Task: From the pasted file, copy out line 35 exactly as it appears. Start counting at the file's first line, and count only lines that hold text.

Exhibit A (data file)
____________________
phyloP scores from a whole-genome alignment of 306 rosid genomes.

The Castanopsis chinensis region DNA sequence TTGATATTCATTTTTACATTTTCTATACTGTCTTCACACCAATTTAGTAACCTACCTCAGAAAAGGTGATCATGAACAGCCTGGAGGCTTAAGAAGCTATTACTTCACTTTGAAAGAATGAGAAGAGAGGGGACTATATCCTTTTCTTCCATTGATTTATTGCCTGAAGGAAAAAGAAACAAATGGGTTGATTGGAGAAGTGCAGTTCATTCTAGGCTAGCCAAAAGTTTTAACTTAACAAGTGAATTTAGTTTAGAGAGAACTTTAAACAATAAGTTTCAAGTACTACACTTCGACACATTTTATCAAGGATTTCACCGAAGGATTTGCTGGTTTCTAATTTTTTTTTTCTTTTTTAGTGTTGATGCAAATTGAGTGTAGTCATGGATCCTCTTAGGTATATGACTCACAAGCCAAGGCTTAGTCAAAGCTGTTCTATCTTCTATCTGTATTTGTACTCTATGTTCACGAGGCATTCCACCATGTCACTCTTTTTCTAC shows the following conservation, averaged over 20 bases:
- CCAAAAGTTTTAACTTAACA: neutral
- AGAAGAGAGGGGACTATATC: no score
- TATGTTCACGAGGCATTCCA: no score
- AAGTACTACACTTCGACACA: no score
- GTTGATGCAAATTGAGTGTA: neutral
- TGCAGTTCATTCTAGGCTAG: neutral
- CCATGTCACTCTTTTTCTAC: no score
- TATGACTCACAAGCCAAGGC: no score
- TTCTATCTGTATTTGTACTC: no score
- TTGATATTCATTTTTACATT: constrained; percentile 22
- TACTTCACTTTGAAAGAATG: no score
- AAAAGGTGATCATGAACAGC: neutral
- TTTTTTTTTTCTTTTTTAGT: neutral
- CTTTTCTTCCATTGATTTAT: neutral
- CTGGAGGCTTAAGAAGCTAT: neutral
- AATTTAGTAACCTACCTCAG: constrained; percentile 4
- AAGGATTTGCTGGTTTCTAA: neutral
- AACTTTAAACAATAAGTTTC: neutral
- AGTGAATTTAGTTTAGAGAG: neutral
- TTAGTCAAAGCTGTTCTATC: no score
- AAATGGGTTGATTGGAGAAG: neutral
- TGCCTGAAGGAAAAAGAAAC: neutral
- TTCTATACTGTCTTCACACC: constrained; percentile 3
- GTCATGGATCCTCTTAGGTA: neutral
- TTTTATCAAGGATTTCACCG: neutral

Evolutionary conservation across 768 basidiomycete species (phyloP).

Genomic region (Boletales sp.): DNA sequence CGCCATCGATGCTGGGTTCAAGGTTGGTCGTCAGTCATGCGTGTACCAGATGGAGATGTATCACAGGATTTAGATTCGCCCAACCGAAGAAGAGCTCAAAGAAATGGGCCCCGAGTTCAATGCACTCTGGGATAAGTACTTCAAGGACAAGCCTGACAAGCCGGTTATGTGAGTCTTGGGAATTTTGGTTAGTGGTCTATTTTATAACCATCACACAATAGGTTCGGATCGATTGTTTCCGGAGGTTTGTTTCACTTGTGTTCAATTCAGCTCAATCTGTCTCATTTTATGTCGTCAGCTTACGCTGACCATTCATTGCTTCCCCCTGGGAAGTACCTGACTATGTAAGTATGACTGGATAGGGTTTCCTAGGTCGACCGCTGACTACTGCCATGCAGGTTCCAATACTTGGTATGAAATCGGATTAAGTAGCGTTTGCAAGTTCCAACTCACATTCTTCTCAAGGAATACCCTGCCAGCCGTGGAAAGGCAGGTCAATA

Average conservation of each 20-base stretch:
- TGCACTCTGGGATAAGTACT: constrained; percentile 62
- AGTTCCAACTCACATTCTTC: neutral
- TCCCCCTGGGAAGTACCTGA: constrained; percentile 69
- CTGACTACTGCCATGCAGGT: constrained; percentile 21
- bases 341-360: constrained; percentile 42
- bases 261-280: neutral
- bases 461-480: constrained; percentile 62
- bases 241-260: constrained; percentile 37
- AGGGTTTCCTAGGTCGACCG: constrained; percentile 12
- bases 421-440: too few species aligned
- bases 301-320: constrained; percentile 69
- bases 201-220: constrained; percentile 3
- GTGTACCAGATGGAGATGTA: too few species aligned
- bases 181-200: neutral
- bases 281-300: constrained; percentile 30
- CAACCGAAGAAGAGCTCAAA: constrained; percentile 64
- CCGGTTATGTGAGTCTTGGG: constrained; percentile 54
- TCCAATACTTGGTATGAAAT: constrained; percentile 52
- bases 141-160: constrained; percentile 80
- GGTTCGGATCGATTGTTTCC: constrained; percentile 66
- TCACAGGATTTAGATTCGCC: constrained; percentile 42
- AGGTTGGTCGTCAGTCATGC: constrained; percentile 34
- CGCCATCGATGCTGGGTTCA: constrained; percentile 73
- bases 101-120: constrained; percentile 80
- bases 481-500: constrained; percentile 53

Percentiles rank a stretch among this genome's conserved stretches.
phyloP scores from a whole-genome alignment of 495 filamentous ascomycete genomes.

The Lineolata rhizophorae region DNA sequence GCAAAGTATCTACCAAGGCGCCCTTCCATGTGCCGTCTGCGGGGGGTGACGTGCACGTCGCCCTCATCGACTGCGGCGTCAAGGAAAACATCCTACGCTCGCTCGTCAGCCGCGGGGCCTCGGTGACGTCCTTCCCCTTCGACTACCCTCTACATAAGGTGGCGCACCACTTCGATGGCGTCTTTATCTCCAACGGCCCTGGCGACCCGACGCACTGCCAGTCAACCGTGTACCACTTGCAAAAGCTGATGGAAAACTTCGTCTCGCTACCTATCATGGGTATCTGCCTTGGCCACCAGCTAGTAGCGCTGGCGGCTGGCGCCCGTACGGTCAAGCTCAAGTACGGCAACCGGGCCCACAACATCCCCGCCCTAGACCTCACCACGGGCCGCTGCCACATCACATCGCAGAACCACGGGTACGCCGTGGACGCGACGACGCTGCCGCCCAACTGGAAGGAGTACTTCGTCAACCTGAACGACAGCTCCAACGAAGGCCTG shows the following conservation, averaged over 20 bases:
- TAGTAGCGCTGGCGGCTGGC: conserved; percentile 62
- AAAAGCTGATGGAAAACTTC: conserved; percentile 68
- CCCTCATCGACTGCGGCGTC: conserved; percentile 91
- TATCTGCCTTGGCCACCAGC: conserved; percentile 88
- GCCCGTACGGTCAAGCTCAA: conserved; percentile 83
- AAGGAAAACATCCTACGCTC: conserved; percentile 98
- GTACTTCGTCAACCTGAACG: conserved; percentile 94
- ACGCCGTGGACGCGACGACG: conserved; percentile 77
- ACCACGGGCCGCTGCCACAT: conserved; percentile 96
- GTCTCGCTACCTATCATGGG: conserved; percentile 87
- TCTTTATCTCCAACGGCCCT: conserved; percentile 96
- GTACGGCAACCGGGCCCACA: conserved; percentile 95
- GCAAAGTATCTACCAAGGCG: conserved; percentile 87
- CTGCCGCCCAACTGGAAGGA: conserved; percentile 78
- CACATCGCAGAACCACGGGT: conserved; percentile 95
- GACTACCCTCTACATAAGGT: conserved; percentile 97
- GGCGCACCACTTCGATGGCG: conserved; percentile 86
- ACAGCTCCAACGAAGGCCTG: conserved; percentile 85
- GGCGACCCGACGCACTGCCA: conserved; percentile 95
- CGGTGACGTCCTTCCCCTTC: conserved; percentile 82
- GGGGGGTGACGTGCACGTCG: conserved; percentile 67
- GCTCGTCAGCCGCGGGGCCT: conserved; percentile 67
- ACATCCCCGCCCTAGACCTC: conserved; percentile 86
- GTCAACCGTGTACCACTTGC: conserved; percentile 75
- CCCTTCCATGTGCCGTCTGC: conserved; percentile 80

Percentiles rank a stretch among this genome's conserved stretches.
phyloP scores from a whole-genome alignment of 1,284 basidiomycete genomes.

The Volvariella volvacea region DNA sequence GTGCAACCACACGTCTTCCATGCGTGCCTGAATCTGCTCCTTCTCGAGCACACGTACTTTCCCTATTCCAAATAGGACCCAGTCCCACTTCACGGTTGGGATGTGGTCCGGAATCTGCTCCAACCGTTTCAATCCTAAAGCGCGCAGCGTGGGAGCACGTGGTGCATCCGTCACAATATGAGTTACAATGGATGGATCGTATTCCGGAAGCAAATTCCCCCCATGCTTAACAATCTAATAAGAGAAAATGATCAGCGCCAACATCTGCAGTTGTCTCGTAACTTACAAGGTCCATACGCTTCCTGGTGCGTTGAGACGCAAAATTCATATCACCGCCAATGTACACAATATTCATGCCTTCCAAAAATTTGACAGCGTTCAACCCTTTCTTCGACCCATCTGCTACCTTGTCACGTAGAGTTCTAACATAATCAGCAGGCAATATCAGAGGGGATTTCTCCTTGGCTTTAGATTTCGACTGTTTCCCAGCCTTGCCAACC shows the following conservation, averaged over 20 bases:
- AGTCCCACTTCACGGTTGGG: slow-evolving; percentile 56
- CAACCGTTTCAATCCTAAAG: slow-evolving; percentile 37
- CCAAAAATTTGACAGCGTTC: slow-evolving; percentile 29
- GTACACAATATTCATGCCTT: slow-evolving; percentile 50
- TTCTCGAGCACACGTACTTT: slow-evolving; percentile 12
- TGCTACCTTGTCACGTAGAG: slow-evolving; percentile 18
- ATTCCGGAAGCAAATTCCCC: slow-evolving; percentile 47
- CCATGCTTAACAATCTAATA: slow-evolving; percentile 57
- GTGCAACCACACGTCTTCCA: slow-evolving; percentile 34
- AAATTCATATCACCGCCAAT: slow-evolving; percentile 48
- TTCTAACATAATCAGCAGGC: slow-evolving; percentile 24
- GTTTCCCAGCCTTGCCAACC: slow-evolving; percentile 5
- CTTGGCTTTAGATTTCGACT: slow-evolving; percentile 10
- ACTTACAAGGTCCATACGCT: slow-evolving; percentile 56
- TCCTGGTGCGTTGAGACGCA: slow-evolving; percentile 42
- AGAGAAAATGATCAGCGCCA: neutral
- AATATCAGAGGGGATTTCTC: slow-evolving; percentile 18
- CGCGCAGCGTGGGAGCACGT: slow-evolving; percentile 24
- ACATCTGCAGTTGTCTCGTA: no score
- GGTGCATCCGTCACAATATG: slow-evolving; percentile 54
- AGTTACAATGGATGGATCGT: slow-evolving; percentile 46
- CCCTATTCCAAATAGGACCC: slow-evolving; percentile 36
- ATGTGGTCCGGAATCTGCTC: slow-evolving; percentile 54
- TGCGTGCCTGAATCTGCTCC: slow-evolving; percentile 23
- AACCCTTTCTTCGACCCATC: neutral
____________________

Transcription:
- bases 341-360: constrained; percentile 42